YANBU. House prices where I live are around £300,000 for an average 3 bedroom house. You'd need to earn around £90k to afford to buy one and have a decent deposit. So average earners are priced out of the market.

amillionyears Tue 29-Jan-13 13:12:00

But votes will come into play at some point.
The problem is going to get worse and worse, so at some point, with thousands if not millions of votes at stake, the political parties of the day will really start to see what they can offer potential voters.

ethelb Tue 29-Jan-13 13:18:02

I wonder how I am going to continue to pay my rent tbh.

Estate agents round here recommend landlords put up prices by RPI every year (I have heard) and most people I know in London are at breaking point with their rent, including middle class professionals.

SomeBear Tue 29-Jan-13 13:24:00

I'm in my mid-thirties and I still rent. I hate it - the lack of permanence, the 3 monthly tenant inspections (which remind me of my mum checking my bedroom was tidy enough to be allowed out to play), the relentless grind of just earning enough to cover the rent, bills and essentials without any fripperies - we don't smoke, a bottle of beer is a treat at the weekend, shop at Aldi, car is 12 years old - yet we both work full-time. There just isn't the space in our budget for any sort of savings sufficient to cover a deposit on a house big enough for the 5 of us. With hindsight, I would have waited to have children.

It definitely feels like there is a widening gap between those who own and those who rent. My parents own their house outright and cannot understand why we "throw money away" on rent yet have never offered any sort of loan towards a deposit. I can't think of any of my friends who haven't had some help with getting a foot on the housing ladder.

It would be nice to see some more government help along the line of shared ownership and more social housing (and therefore more secure tenancies, which would might residents being more willing to invest in their local areas) but I doubt this will happen. Any changes had better happen soon or I will be too old to appreciate them!

SomeBear Tue 29-Jan-13 13:33:30

Meant to answer the OP's question about older people still in rented housing. My inlaws have rented all their lives as farmers. Now they are retired and rely on housing benefit to cover most of the rent as the state pension doesn't come close to covering the cost. Luckily they were working when they took the tenancy on, but we are worried that if (when) their tenancy ends they will struggle to find anywhere else to live - FiL has major mobility problems and HA bungalows / ground floor flats are rarer than hen's teeth. Not many landlords will take HB tenants.

I don't think they are unique in this situation, and with the new bedroom tax and shorter term tenancies that LAs are offering (most new tenants in our area are given 7 years) I think is potential for a big housing crisis in the over 60s.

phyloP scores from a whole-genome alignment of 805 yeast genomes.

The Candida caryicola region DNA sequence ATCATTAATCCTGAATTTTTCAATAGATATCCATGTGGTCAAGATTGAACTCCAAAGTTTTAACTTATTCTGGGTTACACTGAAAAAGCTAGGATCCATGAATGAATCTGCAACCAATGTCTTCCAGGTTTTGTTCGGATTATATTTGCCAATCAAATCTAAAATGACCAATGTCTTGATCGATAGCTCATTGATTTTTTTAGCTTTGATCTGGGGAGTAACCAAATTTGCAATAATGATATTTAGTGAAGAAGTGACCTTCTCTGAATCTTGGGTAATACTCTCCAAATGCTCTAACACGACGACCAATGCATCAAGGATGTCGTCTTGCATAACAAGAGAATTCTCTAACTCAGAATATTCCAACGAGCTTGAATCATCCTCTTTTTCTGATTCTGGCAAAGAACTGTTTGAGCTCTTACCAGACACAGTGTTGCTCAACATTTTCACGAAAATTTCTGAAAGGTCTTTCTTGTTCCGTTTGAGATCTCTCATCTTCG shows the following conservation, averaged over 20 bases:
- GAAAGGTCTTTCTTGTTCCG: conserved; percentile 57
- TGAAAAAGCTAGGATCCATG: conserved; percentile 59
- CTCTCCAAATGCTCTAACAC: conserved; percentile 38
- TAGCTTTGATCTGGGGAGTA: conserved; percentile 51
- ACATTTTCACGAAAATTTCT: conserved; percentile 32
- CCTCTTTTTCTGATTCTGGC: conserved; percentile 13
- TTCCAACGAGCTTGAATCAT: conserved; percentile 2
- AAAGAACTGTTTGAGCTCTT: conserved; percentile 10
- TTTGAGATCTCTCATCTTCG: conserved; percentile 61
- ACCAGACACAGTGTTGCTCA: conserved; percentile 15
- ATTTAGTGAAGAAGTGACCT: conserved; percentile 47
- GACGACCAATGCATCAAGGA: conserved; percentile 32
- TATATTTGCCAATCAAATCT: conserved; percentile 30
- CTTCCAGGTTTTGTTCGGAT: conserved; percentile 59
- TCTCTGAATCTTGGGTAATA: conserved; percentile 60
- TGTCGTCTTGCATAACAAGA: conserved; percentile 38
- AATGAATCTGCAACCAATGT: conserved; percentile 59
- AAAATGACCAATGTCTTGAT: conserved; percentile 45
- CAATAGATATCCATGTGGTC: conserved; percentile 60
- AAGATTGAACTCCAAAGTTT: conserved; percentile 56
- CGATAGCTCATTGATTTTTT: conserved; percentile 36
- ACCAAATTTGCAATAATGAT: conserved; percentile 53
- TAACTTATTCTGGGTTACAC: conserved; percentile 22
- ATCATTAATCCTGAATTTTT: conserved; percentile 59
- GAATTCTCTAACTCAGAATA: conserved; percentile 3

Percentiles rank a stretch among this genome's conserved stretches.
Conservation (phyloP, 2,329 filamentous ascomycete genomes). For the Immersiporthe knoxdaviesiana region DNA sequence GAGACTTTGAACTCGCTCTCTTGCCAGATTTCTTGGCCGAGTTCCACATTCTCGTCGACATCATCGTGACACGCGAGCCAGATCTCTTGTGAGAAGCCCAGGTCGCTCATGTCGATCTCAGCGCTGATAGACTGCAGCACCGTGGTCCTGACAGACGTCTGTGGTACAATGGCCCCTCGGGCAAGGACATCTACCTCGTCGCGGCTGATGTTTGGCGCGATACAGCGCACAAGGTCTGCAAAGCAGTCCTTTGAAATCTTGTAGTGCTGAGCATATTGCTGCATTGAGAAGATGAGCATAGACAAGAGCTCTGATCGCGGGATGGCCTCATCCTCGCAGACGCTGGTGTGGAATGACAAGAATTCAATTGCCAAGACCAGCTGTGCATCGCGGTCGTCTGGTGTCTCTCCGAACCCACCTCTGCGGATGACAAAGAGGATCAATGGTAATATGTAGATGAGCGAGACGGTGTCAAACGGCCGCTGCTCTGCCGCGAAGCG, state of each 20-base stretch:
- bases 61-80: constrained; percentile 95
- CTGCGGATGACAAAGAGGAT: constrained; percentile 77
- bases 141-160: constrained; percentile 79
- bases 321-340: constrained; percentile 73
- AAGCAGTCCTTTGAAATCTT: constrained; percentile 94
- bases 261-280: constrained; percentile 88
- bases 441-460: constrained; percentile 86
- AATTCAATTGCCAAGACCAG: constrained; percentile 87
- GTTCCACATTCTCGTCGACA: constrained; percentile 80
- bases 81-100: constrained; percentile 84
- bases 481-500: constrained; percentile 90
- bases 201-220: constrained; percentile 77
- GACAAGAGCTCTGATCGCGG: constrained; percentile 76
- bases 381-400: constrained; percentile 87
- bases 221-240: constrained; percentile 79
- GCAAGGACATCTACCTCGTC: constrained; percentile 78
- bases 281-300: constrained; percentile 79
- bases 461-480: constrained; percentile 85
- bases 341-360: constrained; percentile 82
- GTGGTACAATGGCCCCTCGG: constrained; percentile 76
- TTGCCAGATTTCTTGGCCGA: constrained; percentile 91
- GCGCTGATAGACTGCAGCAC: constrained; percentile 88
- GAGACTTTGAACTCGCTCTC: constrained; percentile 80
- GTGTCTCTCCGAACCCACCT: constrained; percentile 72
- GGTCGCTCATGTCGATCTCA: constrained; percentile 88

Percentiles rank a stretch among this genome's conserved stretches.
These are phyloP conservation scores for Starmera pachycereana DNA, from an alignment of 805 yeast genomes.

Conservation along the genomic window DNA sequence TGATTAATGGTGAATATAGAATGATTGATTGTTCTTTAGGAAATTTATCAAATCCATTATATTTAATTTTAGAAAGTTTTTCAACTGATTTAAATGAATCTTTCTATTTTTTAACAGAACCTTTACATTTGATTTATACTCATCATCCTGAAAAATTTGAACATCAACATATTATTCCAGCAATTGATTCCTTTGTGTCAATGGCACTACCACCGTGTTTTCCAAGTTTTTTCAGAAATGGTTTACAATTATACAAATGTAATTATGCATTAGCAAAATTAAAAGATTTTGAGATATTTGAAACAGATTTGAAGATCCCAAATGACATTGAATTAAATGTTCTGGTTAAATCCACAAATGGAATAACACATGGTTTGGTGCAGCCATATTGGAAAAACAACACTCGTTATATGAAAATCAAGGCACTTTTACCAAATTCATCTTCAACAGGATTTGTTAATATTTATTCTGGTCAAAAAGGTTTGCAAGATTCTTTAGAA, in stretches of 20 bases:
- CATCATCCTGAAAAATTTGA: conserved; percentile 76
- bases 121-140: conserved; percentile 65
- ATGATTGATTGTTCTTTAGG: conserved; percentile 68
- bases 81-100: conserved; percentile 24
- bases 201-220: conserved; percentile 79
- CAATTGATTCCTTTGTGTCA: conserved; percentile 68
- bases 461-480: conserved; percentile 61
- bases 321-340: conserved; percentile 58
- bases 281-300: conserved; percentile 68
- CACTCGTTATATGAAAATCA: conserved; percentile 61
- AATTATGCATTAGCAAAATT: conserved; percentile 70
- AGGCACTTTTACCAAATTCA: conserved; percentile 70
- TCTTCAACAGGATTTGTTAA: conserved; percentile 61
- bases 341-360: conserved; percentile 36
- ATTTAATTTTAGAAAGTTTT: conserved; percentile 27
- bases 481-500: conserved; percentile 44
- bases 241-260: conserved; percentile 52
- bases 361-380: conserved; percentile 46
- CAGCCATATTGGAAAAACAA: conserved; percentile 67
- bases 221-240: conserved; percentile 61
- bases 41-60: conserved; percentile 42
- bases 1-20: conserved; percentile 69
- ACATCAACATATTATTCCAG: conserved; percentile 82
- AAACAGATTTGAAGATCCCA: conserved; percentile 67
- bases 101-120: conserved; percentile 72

myrubberduck Tue 29-Jan-13 13:35:32

I do wish those ( I am guessing older) posters who think that the reason that people under 30 cannot afford to buy is becasue they are spending all their money on smartphones and meals out would cop themselves on. Its utter horseshit frankly. not buying smartphones and shopping in Aldi would not in any way address the way in which rocketing property prices is seeing a huge transfer of wealth between genererations. You might as well tell a streetsweeper that if he saves up hard enough and cuts back on non essentials he will be able to afford that yacht

Take a good look at your house. Can you appreciate that you children will never ever be able to afford a house like it unless there is a sharp correction in the housing market.

Easiest way to do it
1. Reverse stamp duty so seller pays
2. CGT to be paid on all house sales and
3. End tax breaks for buy to let and increase CGT on all sales of BTL properties

But of course no govt would ever to this as it would be electoral suicide.

DialsMavis Tue 29-Jan-13 13:46:16

We can't afford to buy sad. We pay £1500 PCM in rent and earn 40k. There is just nothing left to save. Today I found out about a part ownership scheme near me, you need to be earning £52k to qualify for a 40% share in a small new build 3 bed terrace. We can't get a 2 bed as the DC are 10 and 2 (boy and girl) so its not really feasible for them to share or us to share with one of them. We can't really move out of area as its the only place DP can work & he works extremely long hours at anti social times.

forevergreek Tue 29-Jan-13 13:47:09

We rent in central London . ( need to for work as long hours), our one bed flat last sold 5 years ago for £385000. There's no way we can afford that. Especially as only one bed.

We will be looking to move and commute in a few years but it will take us that long to a) save deposit, b) adapt work so we don't need to commute 5 days as a 90/120min commute will be gruelling. Currently out jobs are only availiable in major cities.

We are hoping to find a place to renovate. The key factor for us is that we spen thousands and thousands a year on rent for a tiny place, we could easily have a 50% mortgage in a few years if we didn't pay rent

Join the discussion

Registering is free, easy, and means you can join in the discussion, watch threads, get discounts, win prizes and lots more.

Register now »

Already registered? Log in with: